I’m not a gigantic fan of ever-more-ubiquitous quadcopters. They are annoying little beasts, crude, buzzy, and ugly. The main use cases so far have no appeal (Selfies? Snooping on neighbors? Package delivery? Racing? Who cares.) and I don’t look forward to the inevitable weaponization that will soon turn every city into a war zone.
On the other hand, a few people are doing interesting, useless things with UAVs.
Case in point, Verity Labs out of ETH Zurich.
This group has some of the best engineering talent, and has done some groundbreaking (practical) work. But the interesting thing is their entertainment projects in collaboration with Cirque du Soleil (who know a thing or two about magical effects).
This month, the group has released a white paper on “Drones shows: Creative potential and best practices”, which is mostly about safety and reliability. Waibel and colleagues describe the potential to create “sculptures in space”, which “express emotion and to endow individual or collective, floating characters with personality.” (, p. 5)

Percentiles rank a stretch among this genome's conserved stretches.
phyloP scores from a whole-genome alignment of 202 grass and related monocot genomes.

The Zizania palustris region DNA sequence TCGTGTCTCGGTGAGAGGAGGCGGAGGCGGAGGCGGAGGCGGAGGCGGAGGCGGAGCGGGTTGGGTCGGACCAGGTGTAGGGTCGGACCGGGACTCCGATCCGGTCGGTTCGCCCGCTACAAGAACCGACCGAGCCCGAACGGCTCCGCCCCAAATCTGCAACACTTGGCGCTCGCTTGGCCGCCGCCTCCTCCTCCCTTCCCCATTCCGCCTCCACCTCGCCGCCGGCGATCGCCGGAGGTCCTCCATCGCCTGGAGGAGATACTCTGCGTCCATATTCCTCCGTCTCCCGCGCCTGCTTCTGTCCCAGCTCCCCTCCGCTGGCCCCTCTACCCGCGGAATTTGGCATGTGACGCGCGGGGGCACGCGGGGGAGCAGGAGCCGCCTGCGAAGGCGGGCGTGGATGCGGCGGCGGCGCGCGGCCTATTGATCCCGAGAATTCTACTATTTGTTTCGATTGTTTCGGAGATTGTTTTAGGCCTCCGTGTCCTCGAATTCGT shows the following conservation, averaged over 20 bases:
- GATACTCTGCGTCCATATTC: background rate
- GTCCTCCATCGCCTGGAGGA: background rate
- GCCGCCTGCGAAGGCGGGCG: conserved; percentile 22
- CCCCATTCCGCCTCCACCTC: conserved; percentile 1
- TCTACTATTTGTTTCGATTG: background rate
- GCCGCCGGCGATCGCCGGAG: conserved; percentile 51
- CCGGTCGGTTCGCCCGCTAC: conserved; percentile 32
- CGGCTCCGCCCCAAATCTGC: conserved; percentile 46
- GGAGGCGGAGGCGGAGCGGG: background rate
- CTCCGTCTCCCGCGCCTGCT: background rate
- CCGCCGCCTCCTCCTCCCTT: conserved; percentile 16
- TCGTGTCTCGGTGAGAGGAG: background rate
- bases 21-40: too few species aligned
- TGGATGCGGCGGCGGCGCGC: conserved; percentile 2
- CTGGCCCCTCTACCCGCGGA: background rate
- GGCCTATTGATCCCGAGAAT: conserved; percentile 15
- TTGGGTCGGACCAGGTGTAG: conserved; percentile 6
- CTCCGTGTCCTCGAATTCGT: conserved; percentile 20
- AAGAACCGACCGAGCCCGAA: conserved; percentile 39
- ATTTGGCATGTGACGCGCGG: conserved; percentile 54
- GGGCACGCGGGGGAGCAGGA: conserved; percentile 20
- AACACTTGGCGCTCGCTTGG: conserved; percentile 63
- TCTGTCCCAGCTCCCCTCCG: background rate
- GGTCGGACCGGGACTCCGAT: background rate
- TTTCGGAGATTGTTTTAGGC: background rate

Quite. Far more interesting that the 99th iteration of the “watch my neighbor sunbathing” application.
In December, Lea Pereyre described what she terms “drone costume design”. At first, I thought this was about augmented clothing for humans, but is, in fact, about decorative clothing for UAVs, with is also super, super cool.
She illustrates a number of designs, most of which look rather bio-inspired, kind of like jellyfish and flowers. The common feature is fronds or drapes that respond to the device moving through the air, creating elegant and beautiful movements. These designs are really cool, and almost, but not quite, hide the ugly drone. (In the stage shows, they play music loud enough to mask the irritating whine of the motors.)
As far as I can tell, these “costumes” have no practical value and, indeed, render the device nearly useless for any other purpose. But they are pretty, inspirational, and simply wonderful to see.
I hope to see some of these in person soon.
- Waibel, Markus, Bill Keays, and Federico Augugliaro, Drones shows: Creative potential and best practices. Verity Studios, 2017. http://veritystudios.com/whitepaper/